I'm not one for New Year’s resolutions. I like my food and I'm a bit of a cliched Glaswegian, with a penchant for the bevvy. If it wasn't for the fact that I've never smoked, I'd probably be reinforcing those life expectancy figures for the east end of Glasgow that are so startling.
This year I thought maybe I'd try something different and I resolved to be nice to the politicians who've been the subject of some vitriol from this column over the last few months. It did not go well. A resolution to give up square sausage and Guinness could not have been succumbed to so quickly.
On New Year's Day that nice Mr Farage was given a few column inches in The Telegraph to jump on a bandwagon that had been rolling along for a week or so, alleging that "Brexit-backing entrepreneurs" (or multi-millionaires as I like to call them) were being targeted by HMRC. "Revenge of the Taxman", the headline screamed.
Essentially the story was that donations to the Leave campaign from these millionaires will be subject to inheritance tax. “Revenge of the Establishment” is the cry and the accusation is that Leave donors have been singled out.
This actually isn't a very contentious or complicated piece of tax law. It derives from section 24 of the Inheritance Tax Act of 1984. Basically, donations to political parties are exempt, but not donations to political campaigns. It is, of course, a piece of UK tax law, passed in the mother of Parliaments, piling on so many ironies that you can barely see Big Ben over them. Now you can argue that political campaigns should be included, it's a fair point. Any government, including this one, could change that law – but the fact is they haven't.
It will have come as no surprise to these multi-millionaires that donations exceeding the £325,000 threshold would result in a tax bill. If they can afford to make a donation that big, they can afford to hire very expensive tax consultants. Of course, they could have got better advice for free from the tax professionals at HMRC, who are paid a fraction of the salary these millionaire donors pay their advisers.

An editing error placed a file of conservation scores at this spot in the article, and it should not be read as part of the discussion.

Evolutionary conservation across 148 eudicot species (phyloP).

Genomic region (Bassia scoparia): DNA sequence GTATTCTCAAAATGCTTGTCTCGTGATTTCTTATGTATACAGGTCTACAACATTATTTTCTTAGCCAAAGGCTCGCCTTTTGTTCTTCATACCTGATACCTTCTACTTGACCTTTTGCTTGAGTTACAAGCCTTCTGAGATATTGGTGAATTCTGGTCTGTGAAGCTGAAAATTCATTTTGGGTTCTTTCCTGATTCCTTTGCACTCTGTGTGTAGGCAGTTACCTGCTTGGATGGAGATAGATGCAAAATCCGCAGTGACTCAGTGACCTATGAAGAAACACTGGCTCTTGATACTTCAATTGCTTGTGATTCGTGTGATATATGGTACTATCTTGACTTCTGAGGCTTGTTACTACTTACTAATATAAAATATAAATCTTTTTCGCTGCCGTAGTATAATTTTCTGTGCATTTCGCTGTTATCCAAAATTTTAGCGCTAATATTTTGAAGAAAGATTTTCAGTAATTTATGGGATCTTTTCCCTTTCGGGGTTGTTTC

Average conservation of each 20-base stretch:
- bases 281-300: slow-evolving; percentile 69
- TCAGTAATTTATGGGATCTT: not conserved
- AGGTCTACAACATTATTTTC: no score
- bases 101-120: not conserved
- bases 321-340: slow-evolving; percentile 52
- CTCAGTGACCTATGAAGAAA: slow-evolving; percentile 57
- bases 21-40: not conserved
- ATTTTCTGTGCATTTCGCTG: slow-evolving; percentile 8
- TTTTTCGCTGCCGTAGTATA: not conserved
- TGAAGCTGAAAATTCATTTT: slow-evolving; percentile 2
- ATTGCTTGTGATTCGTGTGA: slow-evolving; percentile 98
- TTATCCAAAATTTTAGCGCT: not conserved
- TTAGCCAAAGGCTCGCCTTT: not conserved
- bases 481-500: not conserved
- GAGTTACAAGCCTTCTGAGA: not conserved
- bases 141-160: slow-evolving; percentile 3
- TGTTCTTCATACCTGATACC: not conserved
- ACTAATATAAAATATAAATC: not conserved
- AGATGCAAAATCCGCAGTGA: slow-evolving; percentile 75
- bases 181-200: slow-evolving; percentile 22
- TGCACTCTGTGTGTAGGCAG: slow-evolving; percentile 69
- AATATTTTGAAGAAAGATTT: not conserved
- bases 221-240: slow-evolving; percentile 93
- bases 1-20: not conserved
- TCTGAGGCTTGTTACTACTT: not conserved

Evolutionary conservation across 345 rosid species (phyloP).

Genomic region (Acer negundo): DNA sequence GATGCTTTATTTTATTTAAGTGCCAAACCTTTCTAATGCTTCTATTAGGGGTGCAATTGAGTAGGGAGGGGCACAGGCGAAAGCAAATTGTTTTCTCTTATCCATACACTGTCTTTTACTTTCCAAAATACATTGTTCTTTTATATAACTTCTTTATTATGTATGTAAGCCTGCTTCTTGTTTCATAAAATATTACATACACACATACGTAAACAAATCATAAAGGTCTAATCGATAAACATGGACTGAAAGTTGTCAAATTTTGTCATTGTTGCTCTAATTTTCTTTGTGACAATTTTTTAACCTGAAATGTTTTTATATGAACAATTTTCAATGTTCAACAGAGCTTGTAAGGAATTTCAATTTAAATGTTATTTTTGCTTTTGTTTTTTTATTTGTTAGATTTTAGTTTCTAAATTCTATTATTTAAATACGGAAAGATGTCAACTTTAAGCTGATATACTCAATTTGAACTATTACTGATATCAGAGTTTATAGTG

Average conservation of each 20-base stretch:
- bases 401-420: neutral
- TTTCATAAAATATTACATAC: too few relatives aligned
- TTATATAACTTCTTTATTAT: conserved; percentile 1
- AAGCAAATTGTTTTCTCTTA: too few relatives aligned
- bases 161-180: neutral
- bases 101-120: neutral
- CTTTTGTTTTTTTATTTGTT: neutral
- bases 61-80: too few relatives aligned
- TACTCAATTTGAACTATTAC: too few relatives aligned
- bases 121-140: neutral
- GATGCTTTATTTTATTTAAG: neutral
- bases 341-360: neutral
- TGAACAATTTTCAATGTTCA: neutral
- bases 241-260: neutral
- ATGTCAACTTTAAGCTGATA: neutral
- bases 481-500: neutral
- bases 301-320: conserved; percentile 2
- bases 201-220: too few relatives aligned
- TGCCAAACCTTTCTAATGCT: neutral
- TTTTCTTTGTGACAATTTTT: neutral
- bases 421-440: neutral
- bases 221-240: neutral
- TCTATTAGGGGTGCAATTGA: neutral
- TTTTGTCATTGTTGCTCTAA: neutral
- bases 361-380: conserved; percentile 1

They knew they would be subject to tax and they knew that donations to both the Leave and Remain campaigns would be treated the same, so no particular side was targeted. They knew it and the Telegraph knew it, but it didn't stop them from whinging about having to pay tax and running an “Establishment conspiracy theory” story. No surprise, therefore, that Farage jumped on the bandwagon to prove once again how this former merchant-banker-turned-career-politician really is an anti-establishment hero.
But the Kipper wasn't the source of my resolution transgression. It was Boris Johnson and Michael Gove, who apparently weighed in on the subject via the Sunday Telegraph. I say apparently as neither was directly quoted. Sources close to both ministers made their concerns clear. These millionaires were apparently plucky individuals being hit by HMRC for supporting a grassroots campaign. It will, according to the source close to Mr Gove, appear to many like an attempt to silence anyone who dares challenge the establishment.
So two Cabinet ministers are adding weight to a conspiracy theory that HMRC is deliberately targeting donors to the Leave campaign. Two prominent members of the current government are effectively accusing civil servants of politically-motivated attacks.
They will of course hide behind the defence that they cannot be held responsible for what others say in their name, but journalists know who is and isn't a reliable source among the coterie that surrounds these politicians. In my book, those who indulge in this game of plausible deniability bear the responsibility for those sources if they do not explicitly deny them.
I do not have the words to sufficiently explain the outrage felt by FDA members in HMRC over this issue. They've come to expect it from Farage and the millionaire donors who don't like paying their way, but for two ministers in the government they serve to effectively accuse them of manipulating the tax system for political ends is simply unacceptable.
Assessing and collecting tax is difficult enough. Yet despite ever-decreasing resources, through their dedication, skill and professionalism, tax professionals delivered a seventh consecutive year of increased tax revenue and exceeded the target for compliance yield (the bit that comes from action against those that attempted to break the rules).
Our tax system works because most taxpayers accept that it is applied fairly. Undermining this key principle inherently damages the integrity of both the system and the individuals who work to deliver it.
Responding to this story, sources close to Dave Penman said: "It takes a particular calibre of minister who is prepared to knowingly and deceitfully sacrifice the integrity of the civil service for their own partisan political agenda”.
"Penman has also given up making new year resolutions," the source added.